Carlito Pablo, (Straight.com) – Mountie Don Ray exposed his penis to a female subordinate, had sex with another at the polygraph room during lunch breaks and after-office hours, engaged in intercourse with a third one at a public parking lot, and harassed a fourth employee by calling her a “hottie”.
The disgraced cop admitted to all of these and more. He also provided and consumed alcohol at the office.
He could have been dismissed from the service, according to police psychologist Mike Webster.
Instead, Ray got a reprimand, demoted from the rank of staff sergeant to sergeant, docked 10 days pay, and got transferred from Alberta to B.C.
“The reason Mr. Ray still has his job is because it’s an old-boys network,” Webster told the Straight in a phone interview on June 1.
That was also the day when the Ontario Court of Appeal released its decision that quashed efforts by RCMP officers to form a union.
The appeal court reversed a 2009 decision by the Ontario Superior Court that stated that it was unconstitutional to block members of the national police force to form a labour association.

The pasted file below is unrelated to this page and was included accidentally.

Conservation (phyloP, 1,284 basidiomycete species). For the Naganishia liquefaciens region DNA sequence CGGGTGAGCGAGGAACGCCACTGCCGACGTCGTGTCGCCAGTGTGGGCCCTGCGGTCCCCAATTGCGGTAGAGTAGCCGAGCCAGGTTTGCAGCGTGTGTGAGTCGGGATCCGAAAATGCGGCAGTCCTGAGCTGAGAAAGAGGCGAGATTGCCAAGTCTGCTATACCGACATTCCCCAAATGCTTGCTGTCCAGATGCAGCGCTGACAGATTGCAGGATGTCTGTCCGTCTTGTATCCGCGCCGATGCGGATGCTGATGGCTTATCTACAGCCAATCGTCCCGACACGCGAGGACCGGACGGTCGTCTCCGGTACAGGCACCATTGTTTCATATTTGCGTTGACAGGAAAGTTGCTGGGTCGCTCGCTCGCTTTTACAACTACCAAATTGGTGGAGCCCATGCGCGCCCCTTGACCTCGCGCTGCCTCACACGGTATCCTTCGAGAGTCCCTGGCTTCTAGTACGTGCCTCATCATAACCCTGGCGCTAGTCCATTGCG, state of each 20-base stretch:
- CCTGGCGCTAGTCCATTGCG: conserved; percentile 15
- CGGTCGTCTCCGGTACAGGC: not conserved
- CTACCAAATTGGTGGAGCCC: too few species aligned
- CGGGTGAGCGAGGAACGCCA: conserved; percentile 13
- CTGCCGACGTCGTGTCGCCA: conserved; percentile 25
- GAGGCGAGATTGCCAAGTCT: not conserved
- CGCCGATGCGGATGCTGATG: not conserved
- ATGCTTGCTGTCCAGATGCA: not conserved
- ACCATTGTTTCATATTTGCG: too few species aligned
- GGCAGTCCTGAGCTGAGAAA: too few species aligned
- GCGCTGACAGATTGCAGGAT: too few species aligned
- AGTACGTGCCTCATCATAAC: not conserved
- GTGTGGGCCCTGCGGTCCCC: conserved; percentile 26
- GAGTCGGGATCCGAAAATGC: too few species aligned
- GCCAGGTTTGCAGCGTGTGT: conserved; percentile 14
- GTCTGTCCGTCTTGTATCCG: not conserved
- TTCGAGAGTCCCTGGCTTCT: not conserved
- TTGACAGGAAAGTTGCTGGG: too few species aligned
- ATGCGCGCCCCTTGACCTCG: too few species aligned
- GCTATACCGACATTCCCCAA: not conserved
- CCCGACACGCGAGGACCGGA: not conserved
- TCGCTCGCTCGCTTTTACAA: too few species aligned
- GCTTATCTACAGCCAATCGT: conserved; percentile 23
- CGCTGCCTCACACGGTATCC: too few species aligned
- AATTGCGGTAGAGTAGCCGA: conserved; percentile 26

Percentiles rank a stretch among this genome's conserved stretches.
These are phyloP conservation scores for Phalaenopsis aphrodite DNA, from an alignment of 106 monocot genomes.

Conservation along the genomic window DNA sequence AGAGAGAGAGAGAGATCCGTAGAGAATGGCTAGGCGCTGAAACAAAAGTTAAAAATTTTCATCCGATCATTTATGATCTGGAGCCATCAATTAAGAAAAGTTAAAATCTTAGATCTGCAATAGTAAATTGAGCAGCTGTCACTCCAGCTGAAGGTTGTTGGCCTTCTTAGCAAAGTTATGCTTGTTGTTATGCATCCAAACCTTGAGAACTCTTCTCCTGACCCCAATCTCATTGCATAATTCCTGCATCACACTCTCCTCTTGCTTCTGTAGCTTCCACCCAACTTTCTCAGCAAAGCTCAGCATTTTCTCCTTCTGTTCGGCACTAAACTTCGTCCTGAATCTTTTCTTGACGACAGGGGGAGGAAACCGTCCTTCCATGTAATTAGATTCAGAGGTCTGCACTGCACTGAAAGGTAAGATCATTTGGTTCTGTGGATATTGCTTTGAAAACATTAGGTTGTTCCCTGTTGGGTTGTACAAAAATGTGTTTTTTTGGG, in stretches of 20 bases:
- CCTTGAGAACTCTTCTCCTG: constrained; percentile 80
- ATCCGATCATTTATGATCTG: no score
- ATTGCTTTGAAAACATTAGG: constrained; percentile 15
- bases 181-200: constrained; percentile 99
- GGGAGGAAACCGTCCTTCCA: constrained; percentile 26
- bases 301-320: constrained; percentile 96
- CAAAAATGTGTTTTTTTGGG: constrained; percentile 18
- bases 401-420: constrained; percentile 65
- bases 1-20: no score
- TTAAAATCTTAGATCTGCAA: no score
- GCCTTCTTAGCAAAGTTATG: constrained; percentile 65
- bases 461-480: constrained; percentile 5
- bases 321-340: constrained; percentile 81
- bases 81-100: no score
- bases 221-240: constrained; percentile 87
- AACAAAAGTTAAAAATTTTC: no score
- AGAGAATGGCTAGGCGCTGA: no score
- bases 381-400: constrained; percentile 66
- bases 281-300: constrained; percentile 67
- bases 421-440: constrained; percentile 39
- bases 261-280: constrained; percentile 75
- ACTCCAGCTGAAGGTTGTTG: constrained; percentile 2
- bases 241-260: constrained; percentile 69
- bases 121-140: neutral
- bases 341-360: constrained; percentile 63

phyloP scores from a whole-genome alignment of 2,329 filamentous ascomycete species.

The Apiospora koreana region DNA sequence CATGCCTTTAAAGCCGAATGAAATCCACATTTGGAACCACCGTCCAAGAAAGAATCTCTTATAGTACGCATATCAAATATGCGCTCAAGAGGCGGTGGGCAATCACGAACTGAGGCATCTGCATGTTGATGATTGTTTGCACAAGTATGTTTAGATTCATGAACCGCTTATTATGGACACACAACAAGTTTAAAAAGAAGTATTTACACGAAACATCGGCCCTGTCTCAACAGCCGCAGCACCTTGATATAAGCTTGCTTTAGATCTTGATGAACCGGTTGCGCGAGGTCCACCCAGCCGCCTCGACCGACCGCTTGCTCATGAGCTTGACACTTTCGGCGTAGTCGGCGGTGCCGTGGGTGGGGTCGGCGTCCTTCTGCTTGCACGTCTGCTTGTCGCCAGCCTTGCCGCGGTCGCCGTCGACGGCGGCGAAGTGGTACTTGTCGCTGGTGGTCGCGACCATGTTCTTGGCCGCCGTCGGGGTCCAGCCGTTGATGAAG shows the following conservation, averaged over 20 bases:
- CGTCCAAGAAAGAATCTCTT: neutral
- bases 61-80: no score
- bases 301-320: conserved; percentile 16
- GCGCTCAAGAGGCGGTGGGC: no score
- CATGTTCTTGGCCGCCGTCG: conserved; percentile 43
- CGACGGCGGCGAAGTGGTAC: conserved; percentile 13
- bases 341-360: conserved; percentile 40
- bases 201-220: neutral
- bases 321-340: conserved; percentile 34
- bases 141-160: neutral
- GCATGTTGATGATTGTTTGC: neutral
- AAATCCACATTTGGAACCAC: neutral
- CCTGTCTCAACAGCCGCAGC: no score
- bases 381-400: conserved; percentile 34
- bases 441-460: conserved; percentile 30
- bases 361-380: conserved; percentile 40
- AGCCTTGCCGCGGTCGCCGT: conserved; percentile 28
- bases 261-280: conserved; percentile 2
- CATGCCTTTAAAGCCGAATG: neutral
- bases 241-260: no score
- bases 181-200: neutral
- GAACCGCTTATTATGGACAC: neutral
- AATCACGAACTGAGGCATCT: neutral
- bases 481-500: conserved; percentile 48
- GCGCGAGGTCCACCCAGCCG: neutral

Commenting on the latest decision, Webster said that the creation of a union “would have been one of the cornerstones in the transformation of the RCMP”.
“RCMP senior management and executives have been accountable to no one since their inception,” Webster said. “Consequently they have created a toxic workplace, high levels of employee stress, and a culture of fear.”
In the case of Ray, Webster said that his career was saved by his superiors and colleagues, who wrote letters of support for him.
He said that it’s all explained in the January 31, 2012 decision rendered on Ray’s case by an adjudication board composed of three senior RCMP officers.
“It was very revealing why Mr. Ray did not lose his job,” said Webster, who provided the Straight a copy of the board’s ruling.
Webster contrasted the handling of the Ray case to that of another RCMP officer who had engaged in many sex escapades.
Now ex-constable Trent Richards was ordered to resign in 2008. While on duty in Shawnigan Lake, B.C., he engaged in sex with different women on at least 15 occasions. He also posed in police uniform in online dating sites.
Richards appealed the decision, but left the force in 2011.
This shows that although the disciplinary process may be slow, it can work if the RCMP demonstrates leadership, according to Webster.
“Leadership is all about heart,” Webster said. “It’s all about a deep sense of justice.”
FG_AUTHORS: RCMP Watch